Imperial Japan

Human Nature in an Internment Camp

These accounts from the Japanese-run internment camp in China during World War II can still prompt readers to contemplate several questions.

Biden and the Surrender of Victory in Afghanistan
Biden and the Surrender of Victory in Afghanistan

What would President Roosevelt say of President Joe Biden and his Democratic administration abandoning the Afghan people? Perhaps Biden, and many in the West, have turned away from winning because they have lost a sense that victory, even an unsatisfying partial victory, is politically and morally viable.

Seventy-five Years of The Best Years of Our Lives: A Retrospective on War and Peace
Seventy-five Years of The Best Years of Our Lives: A Retrospective on War and Peace

Seventy-five years ago, the Samuel Goldwyn masterpiece “The Best Years of Our Lives” premiered to universal critical and popular acclaim. Reviewing the film now, two overarching contrasts between past and present are clear.

Britain and the “Real” End of World War II
Britain and the “Real” End of World War II

Last month was the seventy-fifth anniversary of V-J Day—Victory over Japan, August 14, 1945—the official end of World War II. Yet most Britons prefer to celebrate V-E Day—Victory in Europe, May 8, 1945—the defeat of Nazi Germany. Why so?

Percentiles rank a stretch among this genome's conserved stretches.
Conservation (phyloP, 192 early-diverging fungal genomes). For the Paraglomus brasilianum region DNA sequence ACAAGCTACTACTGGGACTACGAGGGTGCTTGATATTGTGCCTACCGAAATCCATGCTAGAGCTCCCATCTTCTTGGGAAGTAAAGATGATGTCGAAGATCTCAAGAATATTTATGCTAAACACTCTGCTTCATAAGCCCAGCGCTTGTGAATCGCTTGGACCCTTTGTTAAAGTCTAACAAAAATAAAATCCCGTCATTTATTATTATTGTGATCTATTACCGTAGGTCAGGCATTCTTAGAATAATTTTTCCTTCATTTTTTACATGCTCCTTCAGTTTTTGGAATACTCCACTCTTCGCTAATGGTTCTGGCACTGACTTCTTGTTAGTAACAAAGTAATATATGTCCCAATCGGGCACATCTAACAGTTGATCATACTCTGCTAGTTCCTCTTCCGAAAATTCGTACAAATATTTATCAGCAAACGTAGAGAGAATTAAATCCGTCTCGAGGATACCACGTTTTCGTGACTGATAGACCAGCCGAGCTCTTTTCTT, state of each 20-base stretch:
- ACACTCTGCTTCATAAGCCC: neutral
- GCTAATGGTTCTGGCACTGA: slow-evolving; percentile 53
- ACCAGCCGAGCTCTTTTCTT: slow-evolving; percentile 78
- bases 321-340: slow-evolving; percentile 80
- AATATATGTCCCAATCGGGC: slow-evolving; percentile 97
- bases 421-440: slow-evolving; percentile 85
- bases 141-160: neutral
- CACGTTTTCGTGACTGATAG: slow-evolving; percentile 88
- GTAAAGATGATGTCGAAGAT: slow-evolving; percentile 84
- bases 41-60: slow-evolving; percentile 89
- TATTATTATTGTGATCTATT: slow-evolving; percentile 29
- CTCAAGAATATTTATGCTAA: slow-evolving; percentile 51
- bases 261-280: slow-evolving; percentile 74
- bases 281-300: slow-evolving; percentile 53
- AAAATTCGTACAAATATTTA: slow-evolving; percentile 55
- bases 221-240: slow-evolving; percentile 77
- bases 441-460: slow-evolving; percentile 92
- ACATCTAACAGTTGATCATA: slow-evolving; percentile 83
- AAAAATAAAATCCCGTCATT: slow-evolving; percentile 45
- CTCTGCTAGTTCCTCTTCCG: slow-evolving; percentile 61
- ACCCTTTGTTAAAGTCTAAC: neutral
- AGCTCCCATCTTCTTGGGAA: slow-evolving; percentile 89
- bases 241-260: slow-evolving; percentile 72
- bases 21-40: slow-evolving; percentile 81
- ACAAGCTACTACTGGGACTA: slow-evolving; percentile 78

American Unity after Japan’s Surrender: A Reflection from 75 Years Ago
American Unity after Japan’s Surrender: A Reflection from 75 Years Ago

After Japan’s surrender 75 years ago, McCulloch implored Christians and governments to affirm “the dignity of the human person as the image of God” because this principle could determine the world’s fate.

Beware the Pride of Victors: Reinhold Niebuhr on Japan’s Surrender
Beware the Pride of Victors: Reinhold Niebuhr on Japan’s Surrender

“It was inevitable that the final surrender of Japan, ending the costliest war of human history, should be greeted with a delirium of joy all over the world, and in America particularly.”

Missionaries as Spies in World War II: A Review of Matthew A. Sutton’s Double Crossed
Missionaries as Spies in World War II: A Review of Matthew A. Sutton’s Double Crossed

Matthew A. Sutton’s Double Crossed is an important book that offers a case study of how religious leaders contributed to national security in a challenging wartime environment.

Whistling Past the Graveyard: How Iwo Jima Led Toward Hiroshima
Whistling Past the Graveyard: How Iwo Jima Led Toward Hiroshima

Last week marked the 75th anniversary of the end of the Battle of Iwo Jima. The Japanese intended to make the American cost of taking the island so severe they would reconsider invading the Japanese home islands. On this point, the Japanese condemned themselves by their very success. The shadow of Iwo Jima is arguably a mushroom cloud.

Christian Influence on US Foreign Policy

Formal religious adherence is declining, but America’s longtime religious self-identity as a lodestar of democratic responsibility in the world continues unabashed.